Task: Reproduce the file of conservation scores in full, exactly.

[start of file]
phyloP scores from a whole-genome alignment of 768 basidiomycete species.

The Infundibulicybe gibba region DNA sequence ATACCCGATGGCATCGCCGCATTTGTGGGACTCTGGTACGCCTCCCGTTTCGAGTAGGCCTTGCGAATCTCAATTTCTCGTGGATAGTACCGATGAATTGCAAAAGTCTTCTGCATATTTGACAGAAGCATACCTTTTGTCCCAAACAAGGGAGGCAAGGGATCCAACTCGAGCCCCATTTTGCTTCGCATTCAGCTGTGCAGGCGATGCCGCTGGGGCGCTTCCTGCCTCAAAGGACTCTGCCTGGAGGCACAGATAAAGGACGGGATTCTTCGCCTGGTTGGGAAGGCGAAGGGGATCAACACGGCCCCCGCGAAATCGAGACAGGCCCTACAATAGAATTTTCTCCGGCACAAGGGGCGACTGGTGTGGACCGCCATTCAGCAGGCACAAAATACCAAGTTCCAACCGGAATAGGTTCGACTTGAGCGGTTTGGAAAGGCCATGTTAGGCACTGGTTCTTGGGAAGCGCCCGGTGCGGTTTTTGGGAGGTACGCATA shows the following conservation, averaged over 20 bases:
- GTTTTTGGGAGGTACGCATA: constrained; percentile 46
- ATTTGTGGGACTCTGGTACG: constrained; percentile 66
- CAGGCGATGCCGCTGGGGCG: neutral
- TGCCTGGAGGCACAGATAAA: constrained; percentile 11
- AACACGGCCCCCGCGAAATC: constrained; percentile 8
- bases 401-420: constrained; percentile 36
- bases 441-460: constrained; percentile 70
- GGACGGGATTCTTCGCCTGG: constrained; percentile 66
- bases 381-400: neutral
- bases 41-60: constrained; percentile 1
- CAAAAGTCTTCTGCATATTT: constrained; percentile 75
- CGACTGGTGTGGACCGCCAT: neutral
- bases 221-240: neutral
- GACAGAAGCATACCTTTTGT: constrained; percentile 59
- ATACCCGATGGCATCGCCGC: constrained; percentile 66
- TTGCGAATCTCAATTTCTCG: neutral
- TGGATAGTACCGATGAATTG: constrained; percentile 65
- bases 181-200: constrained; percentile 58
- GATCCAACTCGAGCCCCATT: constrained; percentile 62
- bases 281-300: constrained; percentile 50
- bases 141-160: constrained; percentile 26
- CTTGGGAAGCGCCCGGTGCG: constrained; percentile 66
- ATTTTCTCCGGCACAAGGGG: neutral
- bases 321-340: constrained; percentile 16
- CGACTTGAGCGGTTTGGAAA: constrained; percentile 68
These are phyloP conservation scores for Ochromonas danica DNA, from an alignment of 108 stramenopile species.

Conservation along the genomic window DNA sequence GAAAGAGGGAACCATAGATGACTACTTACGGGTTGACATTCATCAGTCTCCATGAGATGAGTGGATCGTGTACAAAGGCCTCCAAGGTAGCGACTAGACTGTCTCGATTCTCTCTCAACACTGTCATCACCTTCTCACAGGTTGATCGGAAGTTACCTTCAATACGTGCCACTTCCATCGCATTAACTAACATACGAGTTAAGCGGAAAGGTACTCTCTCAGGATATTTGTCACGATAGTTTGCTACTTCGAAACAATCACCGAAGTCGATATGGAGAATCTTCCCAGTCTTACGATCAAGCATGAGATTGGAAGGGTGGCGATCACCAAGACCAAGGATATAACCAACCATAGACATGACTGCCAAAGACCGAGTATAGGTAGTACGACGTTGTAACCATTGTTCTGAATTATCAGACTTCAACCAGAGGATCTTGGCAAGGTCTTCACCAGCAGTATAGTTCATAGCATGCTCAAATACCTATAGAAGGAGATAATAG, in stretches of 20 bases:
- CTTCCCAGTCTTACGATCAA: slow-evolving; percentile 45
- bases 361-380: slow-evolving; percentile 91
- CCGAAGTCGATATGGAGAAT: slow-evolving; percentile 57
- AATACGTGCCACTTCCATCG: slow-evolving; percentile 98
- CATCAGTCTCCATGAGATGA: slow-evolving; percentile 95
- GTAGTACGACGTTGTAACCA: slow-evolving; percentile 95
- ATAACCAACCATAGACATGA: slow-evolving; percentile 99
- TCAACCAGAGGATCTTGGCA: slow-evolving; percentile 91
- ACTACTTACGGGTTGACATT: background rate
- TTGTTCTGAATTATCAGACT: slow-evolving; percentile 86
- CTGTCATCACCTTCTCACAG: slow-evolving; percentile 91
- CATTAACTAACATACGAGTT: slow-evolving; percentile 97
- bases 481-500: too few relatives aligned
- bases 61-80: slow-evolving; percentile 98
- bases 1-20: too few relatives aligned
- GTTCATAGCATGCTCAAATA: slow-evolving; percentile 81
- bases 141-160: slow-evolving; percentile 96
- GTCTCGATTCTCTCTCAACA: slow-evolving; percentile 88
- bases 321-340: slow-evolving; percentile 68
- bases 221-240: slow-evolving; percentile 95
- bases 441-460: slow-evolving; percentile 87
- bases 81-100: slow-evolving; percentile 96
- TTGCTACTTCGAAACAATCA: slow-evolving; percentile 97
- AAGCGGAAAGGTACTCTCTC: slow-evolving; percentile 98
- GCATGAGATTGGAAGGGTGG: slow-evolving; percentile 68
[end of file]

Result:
phyloP scores from a whole-genome alignment of 768 basidiomycete species.

The Infundibulicybe gibba region DNA sequence ATACCCGATGGCATCGCCGCATTTGTGGGACTCTGGTACGCCTCCCGTTTCGAGTAGGCCTTGCGAATCTCAATTTCTCGTGGATAGTACCGATGAATTGCAAAAGTCTTCTGCATATTTGACAGAAGCATACCTTTTGTCCCAAACAAGGGAGGCAAGGGATCCAACTCGAGCCCCATTTTGCTTCGCATTCAGCTGTGCAGGCGATGCCGCTGGGGCGCTTCCTGCCTCAAAGGACTCTGCCTGGAGGCACAGATAAAGGACGGGATTCTTCGCCTGGTTGGGAAGGCGAAGGGGATCAACACGGCCCCCGCGAAATCGAGACAGGCCCTACAATAGAATTTTCTCCGGCACAAGGGGCGACTGGTGTGGACCGCCATTCAGCAGGCACAAAATACCAAGTTCCAACCGGAATAGGTTCGACTTGAGCGGTTTGGAAAGGCCATGTTAGGCACTGGTTCTTGGGAAGCGCCCGGTGCGGTTTTTGGGAGGTACGCATA shows the following conservation, averaged over 20 bases:
- GTTTTTGGGAGGTACGCATA: constrained; percentile 46
- ATTTGTGGGACTCTGGTACG: constrained; percentile 66
- CAGGCGATGCCGCTGGGGCG: neutral
- TGCCTGGAGGCACAGATAAA: constrained; percentile 11
- AACACGGCCCCCGCGAAATC: constrained; percentile 8
- bases 401-420: constrained; percentile 36
- bases 441-460: constrained; percentile 70
- GGACGGGATTCTTCGCCTGG: constrained; percentile 66
- bases 381-400: neutral
- bases 41-60: constrained; percentile 1
- CAAAAGTCTTCTGCATATTT: constrained; percentile 75
- CGACTGGTGTGGACCGCCAT: neutral
- bases 221-240: neutral
- GACAGAAGCATACCTTTTGT: constrained; percentile 59
- ATACCCGATGGCATCGCCGC: constrained; percentile 66
- TTGCGAATCTCAATTTCTCG: neutral
- TGGATAGTACCGATGAATTG: constrained; percentile 65
- bases 181-200: constrained; percentile 58
- GATCCAACTCGAGCCCCATT: constrained; percentile 62
- bases 281-300: constrained; percentile 50
- bases 141-160: constrained; percentile 26
- CTTGGGAAGCGCCCGGTGCG: constrained; percentile 66
- ATTTTCTCCGGCACAAGGGG: neutral
- bases 321-340: constrained; percentile 16
- CGACTTGAGCGGTTTGGAAA: constrained; percentile 68
These are phyloP conservation scores for Ochromonas danica DNA, from an alignment of 108 stramenopile species.

Conservation along the genomic window DNA sequence GAAAGAGGGAACCATAGATGACTACTTACGGGTTGACATTCATCAGTCTCCATGAGATGAGTGGATCGTGTACAAAGGCCTCCAAGGTAGCGACTAGACTGTCTCGATTCTCTCTCAACACTGTCATCACCTTCTCACAGGTTGATCGGAAGTTACCTTCAATACGTGCCACTTCCATCGCATTAACTAACATACGAGTTAAGCGGAAAGGTACTCTCTCAGGATATTTGTCACGATAGTTTGCTACTTCGAAACAATCACCGAAGTCGATATGGAGAATCTTCCCAGTCTTACGATCAAGCATGAGATTGGAAGGGTGGCGATCACCAAGACCAAGGATATAACCAACCATAGACATGACTGCCAAAGACCGAGTATAGGTAGTACGACGTTGTAACCATTGTTCTGAATTATCAGACTTCAACCAGAGGATCTTGGCAAGGTCTTCACCAGCAGTATAGTTCATAGCATGCTCAAATACCTATAGAAGGAGATAATAG, in stretches of 20 bases:
- CTTCCCAGTCTTACGATCAA: slow-evolving; percentile 45
- bases 361-380: slow-evolving; percentile 91
- CCGAAGTCGATATGGAGAAT: slow-evolving; percentile 57
- AATACGTGCCACTTCCATCG: slow-evolving; percentile 98
- CATCAGTCTCCATGAGATGA: slow-evolving; percentile 95
- GTAGTACGACGTTGTAACCA: slow-evolving; percentile 95
- ATAACCAACCATAGACATGA: slow-evolving; percentile 99
- TCAACCAGAGGATCTTGGCA: slow-evolving; percentile 91
- ACTACTTACGGGTTGACATT: background rate
- TTGTTCTGAATTATCAGACT: slow-evolving; percentile 86
- CTGTCATCACCTTCTCACAG: slow-evolving; percentile 91
- CATTAACTAACATACGAGTT: slow-evolving; percentile 97
- bases 481-500: too few relatives aligned
- bases 61-80: slow-evolving; percentile 98
- bases 1-20: too few relatives aligned
- GTTCATAGCATGCTCAAATA: slow-evolving; percentile 81
- bases 141-160: slow-evolving; percentile 96
- GTCTCGATTCTCTCTCAACA: slow-evolving; percentile 88
- bases 321-340: slow-evolving; percentile 68
- bases 221-240: slow-evolving; percentile 95
- bases 441-460: slow-evolving; percentile 87
- bases 81-100: slow-evolving; percentile 96
- TTGCTACTTCGAAACAATCA: slow-evolving; percentile 97
- AAGCGGAAAGGTACTCTCTC: slow-evolving; percentile 98
- GCATGAGATTGGAAGGGTGG: slow-evolving; percentile 68